What remains after tragedy are the lessons we allow ourselves to learn.
With each experience, I am reminded to stop, to examine my priorities, to examine what matters most.
With each experience, I am reminded of the frailty of life, of the meaninglessness of attachment to treasures that moth and rust and tornado can destroy, of the significance of relationships.
With each experience, I am reminded of the significance of love, community, hospitality and service.
With each experience, I am reminded to lay my soul bare before the one who created me, to allow the spirit of the creator to reveal to me what needs to be changed and molded, and how I was created to live.
2 Corinthians 4
Therefore, having this ministry by the mercy of God, we do not lose heart. But we have renounced disgraceful, underhanded ways. We refuse to practice cunning or to tamper with God’s word, but by the open statement of the truth we would commend ourselves to everyone’s conscience in the sight of God. And even if our gospel is veiled, it is veiled only to those who are perishing. In their case the god of this world has blinded the minds of the unbelievers, to keep them from seeing the light of the gospel of the glory of Christ, who is the image of God. For what we proclaim is not ourselves, but Jesus Christ as Lord, with ourselves as your servants for Jesus’ sake. For God, who said, "Let light shine out of darkness," has shone in our hearts to give the light of the knowledge of the glory of God in the face of Jesus Christ. But we have this treasure in jars of clay, to show that the surpassing power belongs to God and not to us. We are afflicted in every way, but not crushed; perplexed, but not driven to despair; persecuted, but not forsaken; struck down, but not destroyed; always carrying in the body the death of Jesus, so that the life of Jesus may also be manifested in our bodies. For we who live are always being given over to death for Jesus’ sake, so that the life of Jesus also may be manifested in our mortal flesh. So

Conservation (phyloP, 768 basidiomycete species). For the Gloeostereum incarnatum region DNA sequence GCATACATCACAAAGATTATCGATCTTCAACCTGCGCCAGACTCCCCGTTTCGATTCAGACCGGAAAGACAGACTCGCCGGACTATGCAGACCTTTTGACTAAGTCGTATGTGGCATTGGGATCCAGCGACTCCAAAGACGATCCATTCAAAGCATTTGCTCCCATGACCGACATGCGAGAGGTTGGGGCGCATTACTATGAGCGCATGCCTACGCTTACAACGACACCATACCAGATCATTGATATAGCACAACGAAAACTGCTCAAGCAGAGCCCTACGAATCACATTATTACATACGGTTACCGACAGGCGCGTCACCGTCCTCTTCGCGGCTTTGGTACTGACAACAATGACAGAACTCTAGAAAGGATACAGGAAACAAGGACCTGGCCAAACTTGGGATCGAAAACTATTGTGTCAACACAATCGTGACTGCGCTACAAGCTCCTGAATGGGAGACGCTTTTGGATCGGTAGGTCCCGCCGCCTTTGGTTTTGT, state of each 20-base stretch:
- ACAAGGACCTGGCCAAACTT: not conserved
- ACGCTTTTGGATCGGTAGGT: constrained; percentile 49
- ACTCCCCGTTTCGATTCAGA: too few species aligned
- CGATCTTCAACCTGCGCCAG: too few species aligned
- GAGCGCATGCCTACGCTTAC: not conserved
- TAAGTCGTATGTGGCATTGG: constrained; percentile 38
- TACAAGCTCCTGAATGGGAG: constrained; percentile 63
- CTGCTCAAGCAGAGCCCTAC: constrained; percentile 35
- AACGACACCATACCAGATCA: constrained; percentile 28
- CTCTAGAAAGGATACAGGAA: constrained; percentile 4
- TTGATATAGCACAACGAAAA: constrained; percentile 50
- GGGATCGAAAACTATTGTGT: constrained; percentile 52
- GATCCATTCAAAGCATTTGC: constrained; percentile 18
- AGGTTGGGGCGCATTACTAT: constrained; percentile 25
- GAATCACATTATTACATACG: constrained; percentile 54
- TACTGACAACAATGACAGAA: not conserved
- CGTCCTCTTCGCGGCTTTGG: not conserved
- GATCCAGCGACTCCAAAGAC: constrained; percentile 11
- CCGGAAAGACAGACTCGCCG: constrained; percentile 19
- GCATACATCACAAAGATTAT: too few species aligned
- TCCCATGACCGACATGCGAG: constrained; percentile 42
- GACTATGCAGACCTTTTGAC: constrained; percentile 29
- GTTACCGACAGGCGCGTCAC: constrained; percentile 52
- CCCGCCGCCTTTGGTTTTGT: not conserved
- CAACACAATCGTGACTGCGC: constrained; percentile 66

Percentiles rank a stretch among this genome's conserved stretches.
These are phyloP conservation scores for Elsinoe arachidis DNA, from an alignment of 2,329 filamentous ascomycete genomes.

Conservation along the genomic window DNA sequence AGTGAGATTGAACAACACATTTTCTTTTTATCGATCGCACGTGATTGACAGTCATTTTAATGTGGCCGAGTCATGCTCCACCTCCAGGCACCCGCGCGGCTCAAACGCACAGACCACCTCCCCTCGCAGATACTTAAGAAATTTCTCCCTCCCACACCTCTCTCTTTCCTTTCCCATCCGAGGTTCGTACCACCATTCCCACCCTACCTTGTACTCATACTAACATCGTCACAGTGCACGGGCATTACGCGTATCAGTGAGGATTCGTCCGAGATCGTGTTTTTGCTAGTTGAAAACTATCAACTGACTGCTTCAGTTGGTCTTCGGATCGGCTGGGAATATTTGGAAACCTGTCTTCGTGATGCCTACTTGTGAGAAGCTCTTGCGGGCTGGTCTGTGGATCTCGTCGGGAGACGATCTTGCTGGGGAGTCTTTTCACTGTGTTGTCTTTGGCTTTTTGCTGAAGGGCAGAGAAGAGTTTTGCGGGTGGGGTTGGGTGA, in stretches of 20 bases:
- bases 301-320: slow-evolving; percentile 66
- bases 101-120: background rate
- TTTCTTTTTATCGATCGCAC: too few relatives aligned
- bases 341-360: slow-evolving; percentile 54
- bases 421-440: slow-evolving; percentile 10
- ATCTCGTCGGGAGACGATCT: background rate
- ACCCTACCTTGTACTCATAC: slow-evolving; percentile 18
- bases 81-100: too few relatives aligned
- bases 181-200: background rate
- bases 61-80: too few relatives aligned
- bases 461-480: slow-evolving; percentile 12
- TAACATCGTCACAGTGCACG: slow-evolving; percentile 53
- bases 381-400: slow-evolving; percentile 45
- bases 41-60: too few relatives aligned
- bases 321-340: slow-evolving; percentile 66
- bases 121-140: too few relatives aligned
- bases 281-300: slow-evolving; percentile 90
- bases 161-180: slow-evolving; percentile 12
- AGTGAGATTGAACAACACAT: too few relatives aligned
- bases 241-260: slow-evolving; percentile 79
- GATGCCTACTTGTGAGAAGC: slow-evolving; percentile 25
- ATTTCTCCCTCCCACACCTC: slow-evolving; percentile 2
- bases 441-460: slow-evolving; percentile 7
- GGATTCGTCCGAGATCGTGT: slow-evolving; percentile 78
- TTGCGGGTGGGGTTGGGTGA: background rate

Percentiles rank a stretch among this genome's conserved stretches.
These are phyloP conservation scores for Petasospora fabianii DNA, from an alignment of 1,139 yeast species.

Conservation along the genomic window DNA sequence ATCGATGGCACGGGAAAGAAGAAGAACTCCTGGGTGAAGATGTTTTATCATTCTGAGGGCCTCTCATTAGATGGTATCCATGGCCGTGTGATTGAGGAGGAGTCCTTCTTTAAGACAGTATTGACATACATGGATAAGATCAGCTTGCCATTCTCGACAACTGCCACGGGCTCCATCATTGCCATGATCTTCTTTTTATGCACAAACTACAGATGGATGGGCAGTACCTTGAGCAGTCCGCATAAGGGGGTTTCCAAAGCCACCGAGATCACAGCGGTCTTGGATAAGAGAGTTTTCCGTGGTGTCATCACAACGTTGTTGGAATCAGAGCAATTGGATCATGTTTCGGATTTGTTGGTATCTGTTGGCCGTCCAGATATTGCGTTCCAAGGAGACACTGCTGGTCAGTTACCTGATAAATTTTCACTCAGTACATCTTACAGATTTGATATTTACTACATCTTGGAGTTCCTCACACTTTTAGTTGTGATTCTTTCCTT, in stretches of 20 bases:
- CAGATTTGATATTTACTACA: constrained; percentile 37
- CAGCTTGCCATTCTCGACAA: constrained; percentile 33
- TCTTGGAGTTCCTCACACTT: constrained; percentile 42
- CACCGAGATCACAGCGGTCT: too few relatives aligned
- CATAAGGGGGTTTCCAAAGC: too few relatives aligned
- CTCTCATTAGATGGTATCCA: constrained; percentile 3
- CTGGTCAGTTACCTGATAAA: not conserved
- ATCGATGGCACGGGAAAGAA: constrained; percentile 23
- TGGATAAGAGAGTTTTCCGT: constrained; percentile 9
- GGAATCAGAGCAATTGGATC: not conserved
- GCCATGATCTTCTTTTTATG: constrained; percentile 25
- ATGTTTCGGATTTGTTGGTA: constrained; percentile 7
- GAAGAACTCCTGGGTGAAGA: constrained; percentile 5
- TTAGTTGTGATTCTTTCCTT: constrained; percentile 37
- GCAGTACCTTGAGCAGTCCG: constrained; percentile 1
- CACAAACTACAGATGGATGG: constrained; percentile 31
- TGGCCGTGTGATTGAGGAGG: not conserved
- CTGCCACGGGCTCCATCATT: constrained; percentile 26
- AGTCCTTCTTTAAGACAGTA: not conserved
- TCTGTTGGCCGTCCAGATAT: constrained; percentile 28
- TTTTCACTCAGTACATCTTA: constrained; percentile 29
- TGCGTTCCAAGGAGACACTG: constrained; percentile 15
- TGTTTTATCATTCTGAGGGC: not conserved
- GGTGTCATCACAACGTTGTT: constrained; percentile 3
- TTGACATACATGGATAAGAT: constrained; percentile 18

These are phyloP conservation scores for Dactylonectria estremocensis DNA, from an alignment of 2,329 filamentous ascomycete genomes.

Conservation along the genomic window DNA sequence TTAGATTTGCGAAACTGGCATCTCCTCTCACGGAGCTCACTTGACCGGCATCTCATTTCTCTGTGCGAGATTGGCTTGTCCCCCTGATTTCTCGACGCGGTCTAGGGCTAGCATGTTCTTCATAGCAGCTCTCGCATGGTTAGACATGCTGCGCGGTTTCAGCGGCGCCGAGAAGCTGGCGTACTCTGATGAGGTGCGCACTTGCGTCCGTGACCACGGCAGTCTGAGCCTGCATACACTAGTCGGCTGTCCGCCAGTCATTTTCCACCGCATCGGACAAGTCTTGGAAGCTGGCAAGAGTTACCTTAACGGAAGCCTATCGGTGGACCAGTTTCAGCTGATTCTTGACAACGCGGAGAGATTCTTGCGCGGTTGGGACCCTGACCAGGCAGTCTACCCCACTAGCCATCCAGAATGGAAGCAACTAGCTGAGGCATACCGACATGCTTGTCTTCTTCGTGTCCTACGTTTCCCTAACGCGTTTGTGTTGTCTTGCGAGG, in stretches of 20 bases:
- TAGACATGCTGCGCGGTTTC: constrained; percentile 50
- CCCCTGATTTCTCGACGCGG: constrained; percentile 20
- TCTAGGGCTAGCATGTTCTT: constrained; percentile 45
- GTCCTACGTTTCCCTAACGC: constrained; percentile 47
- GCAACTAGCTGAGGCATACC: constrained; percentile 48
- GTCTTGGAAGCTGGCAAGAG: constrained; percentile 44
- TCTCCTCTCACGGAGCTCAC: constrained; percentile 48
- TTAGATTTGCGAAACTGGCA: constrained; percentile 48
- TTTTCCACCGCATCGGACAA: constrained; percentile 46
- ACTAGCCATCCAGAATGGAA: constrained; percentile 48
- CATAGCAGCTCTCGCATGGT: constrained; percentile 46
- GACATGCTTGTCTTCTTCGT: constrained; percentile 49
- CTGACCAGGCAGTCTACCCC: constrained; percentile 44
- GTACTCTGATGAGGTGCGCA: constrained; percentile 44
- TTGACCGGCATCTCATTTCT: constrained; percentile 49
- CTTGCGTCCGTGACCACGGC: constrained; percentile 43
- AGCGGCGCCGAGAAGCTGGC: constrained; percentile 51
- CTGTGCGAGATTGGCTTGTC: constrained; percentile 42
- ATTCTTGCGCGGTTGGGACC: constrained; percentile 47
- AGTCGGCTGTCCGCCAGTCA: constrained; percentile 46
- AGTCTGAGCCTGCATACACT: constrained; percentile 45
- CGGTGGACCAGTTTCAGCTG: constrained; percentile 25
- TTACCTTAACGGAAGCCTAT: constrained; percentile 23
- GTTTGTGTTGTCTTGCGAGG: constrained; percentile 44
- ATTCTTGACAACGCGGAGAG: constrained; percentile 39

death is at work in us, but life in you. Since we have the same spirit of faith according to what has been written, "I believed, and so I spoke," we also believe, and so we also speak, knowing that he who raised the Lord Jesus will raise us also with Jesus and bring us with you into his presence. For it is all for your sake, so that as grace extends to more and more people it may increase thanksgiving, to the glory of God. So we do not lose heart. Though our outer self is wasting away, our inner self is being renewed day by day. For this light momentary affliction is preparing for us an eternal weight of glory beyond all comparison, as we look not to the things that are
seen but to the things that are unseen. For the things that are seen are transient, but the things that are unseen are eternal.